The U.S. Army recently awarded the University of Illinois-Urbana Champaign an $8 million, four-year cooperative agreement to develop key technologies that may allow the Army’s unmanned air and ground vehicles to run on any type of fuel.
Researchers at the U.S. Army’s Combat Capabilities Development Command Army Research Laboratory expect new technologies to increase unmanned vehicle performance and reliability and increase drone efficiencies.
“The Army’s fleet of unmanned aircraft systems often experiences performance and reliability issues due to fuel property variations and their effects on the ignition,” said Dr. Mike Kweon, program manager for the lab’s Versatile Tactical Power and Propulsion Essential Research Program.
The university will research comprehensive multi-fuel chemistry and ignition assistant technologies, which add energy to engines for reliable ignition.
Engines require a mixture of air and fuel, and an ignition source–either spark or compression ignition–to operate. For compression-ignition engines, thermal energy generated by compression is insufficient when low ignition quality fuels are used especially at high altitudes and cold conditions.
To address this, University of Illinois-Urbana Champaign researchers will investigate the ignition chemistry of fuels using machine learning algorithms, develop materials for novel ignition assistant technologies for flexible fuel UAVs, and investigate advanced propulsion technologies for high speed air launch effects in collaboration with Army scientists and researchers.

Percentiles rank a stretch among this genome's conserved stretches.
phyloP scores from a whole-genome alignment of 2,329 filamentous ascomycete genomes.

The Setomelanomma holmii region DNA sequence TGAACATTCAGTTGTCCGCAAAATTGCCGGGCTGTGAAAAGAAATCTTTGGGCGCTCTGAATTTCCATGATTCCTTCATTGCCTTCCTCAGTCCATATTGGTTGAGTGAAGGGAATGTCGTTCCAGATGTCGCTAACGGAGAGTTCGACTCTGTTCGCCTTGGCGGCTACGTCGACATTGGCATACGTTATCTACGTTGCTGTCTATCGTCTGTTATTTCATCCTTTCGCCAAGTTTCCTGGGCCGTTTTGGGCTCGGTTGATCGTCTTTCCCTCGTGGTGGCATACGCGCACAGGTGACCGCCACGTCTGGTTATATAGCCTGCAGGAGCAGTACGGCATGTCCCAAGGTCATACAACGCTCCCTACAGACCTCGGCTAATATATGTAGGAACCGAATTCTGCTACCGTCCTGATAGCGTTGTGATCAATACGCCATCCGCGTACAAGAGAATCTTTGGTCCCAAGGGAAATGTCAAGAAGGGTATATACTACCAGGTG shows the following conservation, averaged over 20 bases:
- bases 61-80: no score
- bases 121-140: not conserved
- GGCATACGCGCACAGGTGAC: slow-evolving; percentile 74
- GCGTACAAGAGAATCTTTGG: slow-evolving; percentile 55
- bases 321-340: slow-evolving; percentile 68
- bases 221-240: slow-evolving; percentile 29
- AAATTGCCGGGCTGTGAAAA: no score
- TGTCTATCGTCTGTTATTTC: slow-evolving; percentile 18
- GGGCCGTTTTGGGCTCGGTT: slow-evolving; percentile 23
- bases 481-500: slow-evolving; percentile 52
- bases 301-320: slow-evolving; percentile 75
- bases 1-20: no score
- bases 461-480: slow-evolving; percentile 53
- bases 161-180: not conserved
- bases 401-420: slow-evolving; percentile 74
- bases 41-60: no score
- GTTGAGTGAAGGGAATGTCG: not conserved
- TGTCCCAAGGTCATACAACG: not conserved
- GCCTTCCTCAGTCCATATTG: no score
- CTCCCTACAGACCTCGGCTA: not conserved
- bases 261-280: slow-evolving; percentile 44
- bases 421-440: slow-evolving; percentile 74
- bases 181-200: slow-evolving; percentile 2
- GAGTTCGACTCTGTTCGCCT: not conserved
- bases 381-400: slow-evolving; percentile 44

The research, slated to begin this fall, is part of a larger research portfolio of multi-fuel capabilities technologies led by the laboratory that supports the Army Modernization Priority for Future Vertical Lift. Most recently, the laboratory announced the development of a new, advanced scientific model that will allow vehicle maintenance specialists to turn to bio-derived fuels in austere locations, as well as efforts to convert a home-based generator into a power source for autonomous ground and air vehicles.